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Relief for Bees?

Discussion in 'Nature/Habitat/Garden Corner' started by KTdid, Mar 20, 2015.

  1. KTdid

    KTdid Well-Known Member

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    Minnesota bees poised for relief from neonics
    Mar 19, 2015 by Lex Horan
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    A few months into the Minnesota legislative session, things are starting to get exciting. In the midst of the flurry of hearings, amendments and hallway conversations that make Minnesota politics happen, there’s cause for celebration for bees at the Capitol.

    This week, three members of the Minnesota House of Representatives introduced a bill that would suspend the use of neonicotinoids and fipronil — systemic insecticides that are among the driving factors behind bee declines.

    As I’ve written before, Minnesota has been stepping up to protect bees. Our state’s Department of Agriculture is conducting a review of neonicotinoid pesticides, and our legislature has passed important bee-friendly bills. One new law compensates beekeepers for pesticide-related bee kills, and another makes sure neonic-treated plants can’t be labeled “bee-friendly.”

    But there’s more work to be done. We know multiple, interacting factors are causing the alarming bee declines seen by beekeepers across the country. And we know pesticides, especially systemic insecticides like neonicotinoids, are a critical driver. So if we aren’t restricting the use of bee-harming pesticides, we’re not really tackling bee declines.

    Luckily, three pollinator champions here in Minnesota — Representatives David Bly (DFL-Northfield), Phyllis Kahn (DFL-Minneapolis) and John Persell (DFL-Bemidji) — have studied the science and are ready to take action. They’ve introduced a bill calling for a five-year moratorium on neonicotinoids to protect our state’s indispensable pollinators.

    Though we know the bill will be strongly challenged, we also know it's step in the right direction.

    Minnesota agriculture needs bees

    We’ve all heard the stats: one in three bites of food we eat relies on honey bees for pollination. And according to the UN, of the 100 crops that provide 90% of the world's food, over 70 are pollinated by bees. And those aren’t just any crops – they’re the fruits, vegetables and nuts that provide the basis of a healthy, diverse diet. But why does Minnesota in particular need bees?

    Minnesota farmers grow a lot of different crops that need pollinators to flourish: apples, melons, zucchini, cucumbers, strawberries, apricots, squash, and blueberries to name a few. We have pollinators to thank for delicious Minnesota apples — our state’s top fruit crop, apples are valued at $11.8 million annually.

    And then, of course, there’s honey. Of course the pollination services that honey bees and native bees provide are crucial, but who can forget honey? Honey is a critical part of many beekeepers’ livelihoods. Minnesota has historically been one of the top five honey-producing states in the country, with honey contributing $9-13 million to Minnesota’s agricultural economy each year. But honey production is falling in the state, in large part due to annual bee losses.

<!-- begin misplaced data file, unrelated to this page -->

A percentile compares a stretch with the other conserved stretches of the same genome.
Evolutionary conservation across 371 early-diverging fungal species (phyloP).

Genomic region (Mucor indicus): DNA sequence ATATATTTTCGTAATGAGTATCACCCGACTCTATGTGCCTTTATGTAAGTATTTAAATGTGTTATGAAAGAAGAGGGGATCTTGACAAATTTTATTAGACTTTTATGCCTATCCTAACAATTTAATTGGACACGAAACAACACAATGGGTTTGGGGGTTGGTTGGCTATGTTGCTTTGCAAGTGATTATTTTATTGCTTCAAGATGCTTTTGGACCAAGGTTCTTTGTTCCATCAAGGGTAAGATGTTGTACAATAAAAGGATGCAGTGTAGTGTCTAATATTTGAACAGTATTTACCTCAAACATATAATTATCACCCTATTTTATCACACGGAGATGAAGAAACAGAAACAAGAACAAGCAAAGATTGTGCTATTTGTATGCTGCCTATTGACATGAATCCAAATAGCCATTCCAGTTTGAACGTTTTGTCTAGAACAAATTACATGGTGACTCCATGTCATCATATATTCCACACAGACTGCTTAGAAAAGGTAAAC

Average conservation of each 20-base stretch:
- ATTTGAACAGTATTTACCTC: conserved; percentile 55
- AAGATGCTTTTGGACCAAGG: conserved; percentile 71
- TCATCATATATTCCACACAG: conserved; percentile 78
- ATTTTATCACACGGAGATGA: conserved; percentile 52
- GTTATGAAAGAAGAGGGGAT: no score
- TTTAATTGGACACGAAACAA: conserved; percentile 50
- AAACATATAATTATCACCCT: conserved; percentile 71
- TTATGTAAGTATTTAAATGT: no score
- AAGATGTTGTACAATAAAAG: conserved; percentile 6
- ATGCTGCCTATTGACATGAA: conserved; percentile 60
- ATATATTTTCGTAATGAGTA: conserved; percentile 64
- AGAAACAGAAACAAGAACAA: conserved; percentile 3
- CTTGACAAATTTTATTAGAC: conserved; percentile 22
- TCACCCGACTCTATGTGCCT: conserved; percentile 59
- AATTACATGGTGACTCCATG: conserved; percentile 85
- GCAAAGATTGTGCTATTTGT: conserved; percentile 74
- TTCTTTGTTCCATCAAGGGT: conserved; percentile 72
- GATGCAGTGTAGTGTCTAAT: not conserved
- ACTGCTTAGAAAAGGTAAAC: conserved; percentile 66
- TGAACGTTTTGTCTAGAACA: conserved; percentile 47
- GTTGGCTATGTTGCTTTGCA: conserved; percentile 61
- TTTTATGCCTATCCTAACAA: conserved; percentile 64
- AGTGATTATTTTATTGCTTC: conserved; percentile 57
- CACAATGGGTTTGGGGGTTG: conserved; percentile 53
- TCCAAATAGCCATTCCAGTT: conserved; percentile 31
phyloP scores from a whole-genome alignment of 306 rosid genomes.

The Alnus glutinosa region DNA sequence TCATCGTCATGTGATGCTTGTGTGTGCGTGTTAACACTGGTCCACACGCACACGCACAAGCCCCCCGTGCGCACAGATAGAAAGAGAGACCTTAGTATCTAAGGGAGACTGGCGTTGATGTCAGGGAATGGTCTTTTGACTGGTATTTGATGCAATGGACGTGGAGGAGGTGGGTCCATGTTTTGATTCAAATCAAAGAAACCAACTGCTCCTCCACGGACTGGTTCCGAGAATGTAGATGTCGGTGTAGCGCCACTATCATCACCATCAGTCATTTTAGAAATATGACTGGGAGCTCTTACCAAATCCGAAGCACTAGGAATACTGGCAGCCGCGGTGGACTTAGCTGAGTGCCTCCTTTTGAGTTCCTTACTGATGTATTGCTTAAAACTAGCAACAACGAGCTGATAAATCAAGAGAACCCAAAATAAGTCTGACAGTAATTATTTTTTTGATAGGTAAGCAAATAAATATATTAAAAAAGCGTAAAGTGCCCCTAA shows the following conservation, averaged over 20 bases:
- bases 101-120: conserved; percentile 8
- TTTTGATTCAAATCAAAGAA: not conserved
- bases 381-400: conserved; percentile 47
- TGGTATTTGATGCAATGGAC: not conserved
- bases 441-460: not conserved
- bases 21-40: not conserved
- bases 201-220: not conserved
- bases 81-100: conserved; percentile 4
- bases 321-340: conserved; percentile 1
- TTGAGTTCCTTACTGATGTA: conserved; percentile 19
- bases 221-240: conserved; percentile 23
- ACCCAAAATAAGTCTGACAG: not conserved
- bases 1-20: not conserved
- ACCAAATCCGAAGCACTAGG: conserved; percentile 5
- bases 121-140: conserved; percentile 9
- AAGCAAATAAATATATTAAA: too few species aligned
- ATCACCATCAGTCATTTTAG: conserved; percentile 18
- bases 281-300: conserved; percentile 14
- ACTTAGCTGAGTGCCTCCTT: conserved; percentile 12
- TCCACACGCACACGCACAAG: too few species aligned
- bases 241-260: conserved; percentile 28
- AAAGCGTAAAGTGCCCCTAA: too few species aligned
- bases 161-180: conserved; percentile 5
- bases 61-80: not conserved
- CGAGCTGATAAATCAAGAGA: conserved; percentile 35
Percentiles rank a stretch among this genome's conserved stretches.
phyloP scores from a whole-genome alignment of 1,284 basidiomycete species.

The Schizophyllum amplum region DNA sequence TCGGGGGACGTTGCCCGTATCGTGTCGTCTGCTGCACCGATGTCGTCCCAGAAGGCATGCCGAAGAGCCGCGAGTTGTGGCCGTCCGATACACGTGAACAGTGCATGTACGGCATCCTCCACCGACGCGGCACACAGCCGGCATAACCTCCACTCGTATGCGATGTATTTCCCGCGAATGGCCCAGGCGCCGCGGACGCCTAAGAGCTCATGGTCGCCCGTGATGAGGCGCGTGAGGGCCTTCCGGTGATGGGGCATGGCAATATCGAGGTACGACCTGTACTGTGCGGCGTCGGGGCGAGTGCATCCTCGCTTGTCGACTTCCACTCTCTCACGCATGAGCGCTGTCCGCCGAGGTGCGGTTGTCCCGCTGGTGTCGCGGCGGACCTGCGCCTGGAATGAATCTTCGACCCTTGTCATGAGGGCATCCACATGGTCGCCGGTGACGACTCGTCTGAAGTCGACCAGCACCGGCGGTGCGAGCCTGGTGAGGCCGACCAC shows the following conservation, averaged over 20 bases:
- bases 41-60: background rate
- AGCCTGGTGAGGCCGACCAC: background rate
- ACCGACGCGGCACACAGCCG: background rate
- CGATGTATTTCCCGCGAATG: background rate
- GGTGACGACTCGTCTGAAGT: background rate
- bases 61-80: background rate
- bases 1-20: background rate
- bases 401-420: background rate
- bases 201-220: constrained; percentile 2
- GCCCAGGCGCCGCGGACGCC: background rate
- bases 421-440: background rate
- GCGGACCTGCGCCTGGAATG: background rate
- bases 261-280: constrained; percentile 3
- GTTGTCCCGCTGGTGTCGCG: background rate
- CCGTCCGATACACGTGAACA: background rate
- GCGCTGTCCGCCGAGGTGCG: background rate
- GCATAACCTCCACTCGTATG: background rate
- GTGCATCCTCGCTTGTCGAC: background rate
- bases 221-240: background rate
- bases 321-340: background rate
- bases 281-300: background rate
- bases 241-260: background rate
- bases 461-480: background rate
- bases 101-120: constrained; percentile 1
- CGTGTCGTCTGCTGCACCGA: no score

… but not neonics

    There’s no doubt that bees are immensely valuable to Minnesotans. But we can’t say the same for neonicotinoids. In fact, the efficacy of these products is in question, in a big way.

    The most common use of neonics is as a coating applied to seeds — like corn, soybeans, canola, dry beans or wheat — before the farmer buys them. The problem is that in most cases, by the time a pest problem starts to arise in the field, the neonicotinoid has already lost its effectiveness. In fact, many side-by-side field trials indicate that neonic-treated seeds don’t produce higher yields than neonic-free seeds.

    This is especially true in northern climates like Minnesota’s, where common pests like soybean aphids aren’t well managed with neonic seed treatments. Yet most farmers are paying for the pesticide seed coating anyway, because untreated seeds can be hard to come by.

    Of course, agricultural seed treatments aren’t the only use of neonics: nurseries and home gardeners use them too. The good news is that there are plenty of alternatives for home use. And many nurseries are transitioning away from neonics, recognizing that the costs for bees and our food system are too high.

    We’re just getting started

    Today, I’m feeling optimistic. I expect that the Minnesota Senate will introduce a companion moratorium bill next week. I know that most Minnesotans understand the connections between bee declines and pesticides, and they’re ready for policy change.

    And I hope our state’s decisionmakers will catch up sooner rather than later – the resilient food and farming system that we want for generations to come depends on it.

    Take action here: http://www.panna.org/blog/minnesota-bees-poised-relief-neonics
     

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